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The Laboring Man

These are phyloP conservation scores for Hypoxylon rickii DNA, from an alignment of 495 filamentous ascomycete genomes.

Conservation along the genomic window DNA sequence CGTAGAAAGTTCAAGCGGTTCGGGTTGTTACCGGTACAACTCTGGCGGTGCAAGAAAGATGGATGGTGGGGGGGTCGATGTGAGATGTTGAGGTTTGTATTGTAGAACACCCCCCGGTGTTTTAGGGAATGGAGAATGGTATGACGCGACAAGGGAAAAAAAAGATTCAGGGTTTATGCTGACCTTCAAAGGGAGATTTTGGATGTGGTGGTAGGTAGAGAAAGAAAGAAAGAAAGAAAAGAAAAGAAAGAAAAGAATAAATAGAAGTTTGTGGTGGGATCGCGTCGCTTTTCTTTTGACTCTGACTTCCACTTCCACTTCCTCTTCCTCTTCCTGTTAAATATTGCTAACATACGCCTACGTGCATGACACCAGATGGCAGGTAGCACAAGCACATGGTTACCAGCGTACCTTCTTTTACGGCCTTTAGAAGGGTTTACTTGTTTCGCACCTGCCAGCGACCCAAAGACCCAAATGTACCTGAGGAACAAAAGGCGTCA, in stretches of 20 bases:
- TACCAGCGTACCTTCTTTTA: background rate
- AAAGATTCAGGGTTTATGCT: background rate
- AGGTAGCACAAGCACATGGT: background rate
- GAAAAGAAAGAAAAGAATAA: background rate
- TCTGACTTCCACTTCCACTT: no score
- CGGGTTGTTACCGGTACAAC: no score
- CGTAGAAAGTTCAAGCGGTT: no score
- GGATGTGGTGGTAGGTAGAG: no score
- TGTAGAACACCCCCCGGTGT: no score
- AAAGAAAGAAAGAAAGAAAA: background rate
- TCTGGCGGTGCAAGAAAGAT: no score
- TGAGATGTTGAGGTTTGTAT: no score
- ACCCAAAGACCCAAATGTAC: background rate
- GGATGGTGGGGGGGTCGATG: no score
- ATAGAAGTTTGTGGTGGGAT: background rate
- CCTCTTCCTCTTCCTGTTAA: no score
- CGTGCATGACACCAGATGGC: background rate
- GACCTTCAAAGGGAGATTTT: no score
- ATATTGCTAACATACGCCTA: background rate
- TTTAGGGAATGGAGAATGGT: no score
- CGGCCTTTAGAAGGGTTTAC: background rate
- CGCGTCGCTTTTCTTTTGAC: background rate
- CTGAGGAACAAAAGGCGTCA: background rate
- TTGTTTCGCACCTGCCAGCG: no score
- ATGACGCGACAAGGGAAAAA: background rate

The Laboring Man image